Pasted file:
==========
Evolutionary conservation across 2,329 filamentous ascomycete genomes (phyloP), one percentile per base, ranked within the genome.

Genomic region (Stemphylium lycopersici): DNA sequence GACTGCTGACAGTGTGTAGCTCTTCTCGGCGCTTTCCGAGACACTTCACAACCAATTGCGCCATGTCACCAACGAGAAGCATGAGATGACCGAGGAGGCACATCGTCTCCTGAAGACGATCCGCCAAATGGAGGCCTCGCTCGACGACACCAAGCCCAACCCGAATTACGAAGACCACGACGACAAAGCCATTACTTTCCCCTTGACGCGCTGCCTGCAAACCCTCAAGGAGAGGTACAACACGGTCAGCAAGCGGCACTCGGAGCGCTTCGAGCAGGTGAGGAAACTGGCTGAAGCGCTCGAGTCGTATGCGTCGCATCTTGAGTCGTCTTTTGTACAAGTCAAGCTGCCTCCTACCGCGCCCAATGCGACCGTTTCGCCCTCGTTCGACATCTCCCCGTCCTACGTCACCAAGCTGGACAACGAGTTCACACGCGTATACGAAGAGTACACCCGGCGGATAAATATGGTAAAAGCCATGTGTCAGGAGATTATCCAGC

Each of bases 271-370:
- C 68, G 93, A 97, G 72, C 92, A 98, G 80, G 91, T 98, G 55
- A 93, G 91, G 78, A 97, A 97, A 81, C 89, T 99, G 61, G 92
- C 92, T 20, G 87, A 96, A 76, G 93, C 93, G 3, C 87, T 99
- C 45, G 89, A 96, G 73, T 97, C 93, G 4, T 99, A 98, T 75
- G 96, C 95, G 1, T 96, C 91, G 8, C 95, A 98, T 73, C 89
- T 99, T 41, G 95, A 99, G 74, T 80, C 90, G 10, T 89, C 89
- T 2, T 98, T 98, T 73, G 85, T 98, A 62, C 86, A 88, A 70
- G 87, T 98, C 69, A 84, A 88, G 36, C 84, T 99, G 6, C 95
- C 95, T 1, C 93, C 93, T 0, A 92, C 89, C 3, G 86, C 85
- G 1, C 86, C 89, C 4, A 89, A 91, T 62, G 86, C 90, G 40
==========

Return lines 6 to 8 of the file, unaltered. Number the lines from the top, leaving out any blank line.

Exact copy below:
- C 92, T 20, G 87, A 96, A 76, G 93, C 93, G 3, C 87, T 99
- C 45, G 89, A 96, G 73, T 97, C 93, G 4, T 99, A 98, T 75
- G 96, C 95, G 1, T 96, C 91, G 8, C 95, A 98, T 73, C 89